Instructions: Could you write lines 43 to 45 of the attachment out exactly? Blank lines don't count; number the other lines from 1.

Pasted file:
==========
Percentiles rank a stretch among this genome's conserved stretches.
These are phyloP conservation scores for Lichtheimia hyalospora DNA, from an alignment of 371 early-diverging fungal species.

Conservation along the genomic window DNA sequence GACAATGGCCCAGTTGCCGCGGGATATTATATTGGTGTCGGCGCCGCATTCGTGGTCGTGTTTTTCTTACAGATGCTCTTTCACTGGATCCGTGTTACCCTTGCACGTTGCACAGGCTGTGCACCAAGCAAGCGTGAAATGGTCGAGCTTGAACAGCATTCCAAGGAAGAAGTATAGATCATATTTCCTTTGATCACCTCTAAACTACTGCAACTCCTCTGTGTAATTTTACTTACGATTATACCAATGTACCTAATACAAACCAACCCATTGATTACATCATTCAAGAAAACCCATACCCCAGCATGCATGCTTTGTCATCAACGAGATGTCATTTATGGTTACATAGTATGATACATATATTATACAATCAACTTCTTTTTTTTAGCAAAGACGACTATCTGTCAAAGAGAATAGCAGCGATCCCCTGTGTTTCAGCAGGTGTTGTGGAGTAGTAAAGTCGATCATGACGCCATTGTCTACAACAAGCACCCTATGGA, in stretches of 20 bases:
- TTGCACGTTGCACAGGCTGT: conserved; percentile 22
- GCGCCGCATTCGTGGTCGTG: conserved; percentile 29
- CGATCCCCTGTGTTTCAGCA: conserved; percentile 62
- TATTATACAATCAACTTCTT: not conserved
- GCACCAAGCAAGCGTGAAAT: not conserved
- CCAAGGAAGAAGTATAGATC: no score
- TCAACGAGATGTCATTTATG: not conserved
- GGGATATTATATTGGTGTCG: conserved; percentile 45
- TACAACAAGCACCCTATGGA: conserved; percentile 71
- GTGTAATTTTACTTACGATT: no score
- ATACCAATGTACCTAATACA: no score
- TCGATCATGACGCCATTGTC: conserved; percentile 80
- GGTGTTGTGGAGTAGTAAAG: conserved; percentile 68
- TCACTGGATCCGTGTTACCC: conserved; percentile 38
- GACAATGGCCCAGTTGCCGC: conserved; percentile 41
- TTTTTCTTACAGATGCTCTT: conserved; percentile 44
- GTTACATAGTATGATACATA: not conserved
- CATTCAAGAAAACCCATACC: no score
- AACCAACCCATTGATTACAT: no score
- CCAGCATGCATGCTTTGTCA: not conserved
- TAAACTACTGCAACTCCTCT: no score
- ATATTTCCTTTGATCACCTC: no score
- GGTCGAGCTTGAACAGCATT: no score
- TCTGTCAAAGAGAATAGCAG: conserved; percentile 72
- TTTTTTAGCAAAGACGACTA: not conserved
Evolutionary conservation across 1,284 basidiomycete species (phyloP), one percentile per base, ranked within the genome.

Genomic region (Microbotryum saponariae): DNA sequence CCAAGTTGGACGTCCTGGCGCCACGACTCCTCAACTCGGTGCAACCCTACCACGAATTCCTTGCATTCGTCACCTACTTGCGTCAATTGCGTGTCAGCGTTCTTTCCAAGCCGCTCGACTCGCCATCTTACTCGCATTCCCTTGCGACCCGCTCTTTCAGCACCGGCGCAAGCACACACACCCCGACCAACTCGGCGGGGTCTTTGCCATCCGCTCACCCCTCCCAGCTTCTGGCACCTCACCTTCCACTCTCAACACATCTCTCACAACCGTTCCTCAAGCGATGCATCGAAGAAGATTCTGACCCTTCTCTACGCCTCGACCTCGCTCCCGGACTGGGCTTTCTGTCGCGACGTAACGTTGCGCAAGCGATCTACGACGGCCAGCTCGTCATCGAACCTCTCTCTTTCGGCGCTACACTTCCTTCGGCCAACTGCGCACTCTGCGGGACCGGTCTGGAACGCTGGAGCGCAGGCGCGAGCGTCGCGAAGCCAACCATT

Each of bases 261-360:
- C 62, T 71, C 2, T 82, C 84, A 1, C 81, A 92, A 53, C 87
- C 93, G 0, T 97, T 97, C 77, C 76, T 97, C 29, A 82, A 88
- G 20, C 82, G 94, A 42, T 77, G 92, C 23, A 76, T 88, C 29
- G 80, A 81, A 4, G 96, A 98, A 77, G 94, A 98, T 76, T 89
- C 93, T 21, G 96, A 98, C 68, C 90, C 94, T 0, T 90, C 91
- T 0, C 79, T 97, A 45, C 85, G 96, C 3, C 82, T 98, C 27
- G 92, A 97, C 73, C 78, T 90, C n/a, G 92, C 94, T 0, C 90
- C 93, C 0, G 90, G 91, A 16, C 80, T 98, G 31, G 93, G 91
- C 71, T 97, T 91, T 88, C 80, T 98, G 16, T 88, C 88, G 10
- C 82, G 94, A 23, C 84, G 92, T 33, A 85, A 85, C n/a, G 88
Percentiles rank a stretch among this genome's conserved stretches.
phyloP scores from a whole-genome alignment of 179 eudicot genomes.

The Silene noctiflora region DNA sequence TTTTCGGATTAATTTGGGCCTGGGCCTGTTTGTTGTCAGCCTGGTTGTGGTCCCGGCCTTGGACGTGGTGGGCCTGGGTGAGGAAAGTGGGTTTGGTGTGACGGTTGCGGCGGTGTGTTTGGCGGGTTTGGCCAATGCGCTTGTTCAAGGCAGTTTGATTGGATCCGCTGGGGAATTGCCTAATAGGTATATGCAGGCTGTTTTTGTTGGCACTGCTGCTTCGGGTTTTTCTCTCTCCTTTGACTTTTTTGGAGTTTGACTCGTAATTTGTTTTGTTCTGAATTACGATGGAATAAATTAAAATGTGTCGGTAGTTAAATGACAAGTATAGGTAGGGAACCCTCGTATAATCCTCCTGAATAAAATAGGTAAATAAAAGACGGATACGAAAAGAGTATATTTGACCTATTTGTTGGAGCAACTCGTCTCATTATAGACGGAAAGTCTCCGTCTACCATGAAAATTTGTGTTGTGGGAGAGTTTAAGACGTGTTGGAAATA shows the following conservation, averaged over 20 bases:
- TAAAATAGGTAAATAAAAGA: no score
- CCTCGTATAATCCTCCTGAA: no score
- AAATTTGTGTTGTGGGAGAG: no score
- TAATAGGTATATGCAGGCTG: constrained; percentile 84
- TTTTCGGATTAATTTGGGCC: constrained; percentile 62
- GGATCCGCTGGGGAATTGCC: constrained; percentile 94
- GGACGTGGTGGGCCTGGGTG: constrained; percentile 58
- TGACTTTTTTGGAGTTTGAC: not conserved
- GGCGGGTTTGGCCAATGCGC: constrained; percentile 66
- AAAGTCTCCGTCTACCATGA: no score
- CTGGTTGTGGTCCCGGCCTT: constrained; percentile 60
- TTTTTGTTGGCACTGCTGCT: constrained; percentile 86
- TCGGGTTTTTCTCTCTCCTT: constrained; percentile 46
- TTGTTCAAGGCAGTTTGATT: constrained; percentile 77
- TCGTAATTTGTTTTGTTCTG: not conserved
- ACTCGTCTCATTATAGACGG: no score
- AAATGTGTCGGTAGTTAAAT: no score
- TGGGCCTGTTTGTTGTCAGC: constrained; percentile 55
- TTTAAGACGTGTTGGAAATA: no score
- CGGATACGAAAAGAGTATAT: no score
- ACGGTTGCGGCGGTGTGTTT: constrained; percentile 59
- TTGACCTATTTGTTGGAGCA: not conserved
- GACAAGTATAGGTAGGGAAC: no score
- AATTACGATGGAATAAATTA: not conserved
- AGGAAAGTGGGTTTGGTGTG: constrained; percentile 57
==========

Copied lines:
phyloP scores from a whole-genome alignment of 179 eudicot genomes.

The Silene noctiflora region DNA sequence TTTTCGGATTAATTTGGGCCTGGGCCTGTTTGTTGTCAGCCTGGTTGTGGTCCCGGCCTTGGACGTGGTGGGCCTGGGTGAGGAAAGTGGGTTTGGTGTGACGGTTGCGGCGGTGTGTTTGGCGGGTTTGGCCAATGCGCTTGTTCAAGGCAGTTTGATTGGATCCGCTGGGGAATTGCCTAATAGGTATATGCAGGCTGTTTTTGTTGGCACTGCTGCTTCGGGTTTTTCTCTCTCCTTTGACTTTTTTGGAGTTTGACTCGTAATTTGTTTTGTTCTGAATTACGATGGAATAAATTAAAATGTGTCGGTAGTTAAATGACAAGTATAGGTAGGGAACCCTCGTATAATCCTCCTGAATAAAATAGGTAAATAAAAGACGGATACGAAAAGAGTATATTTGACCTATTTGTTGGAGCAACTCGTCTCATTATAGACGGAAAGTCTCCGTCTACCATGAAAATTTGTGTTGTGGGAGAGTTTAAGACGTGTTGGAAATA shows the following conservation, averaged over 20 bases:
- TAAAATAGGTAAATAAAAGA: no score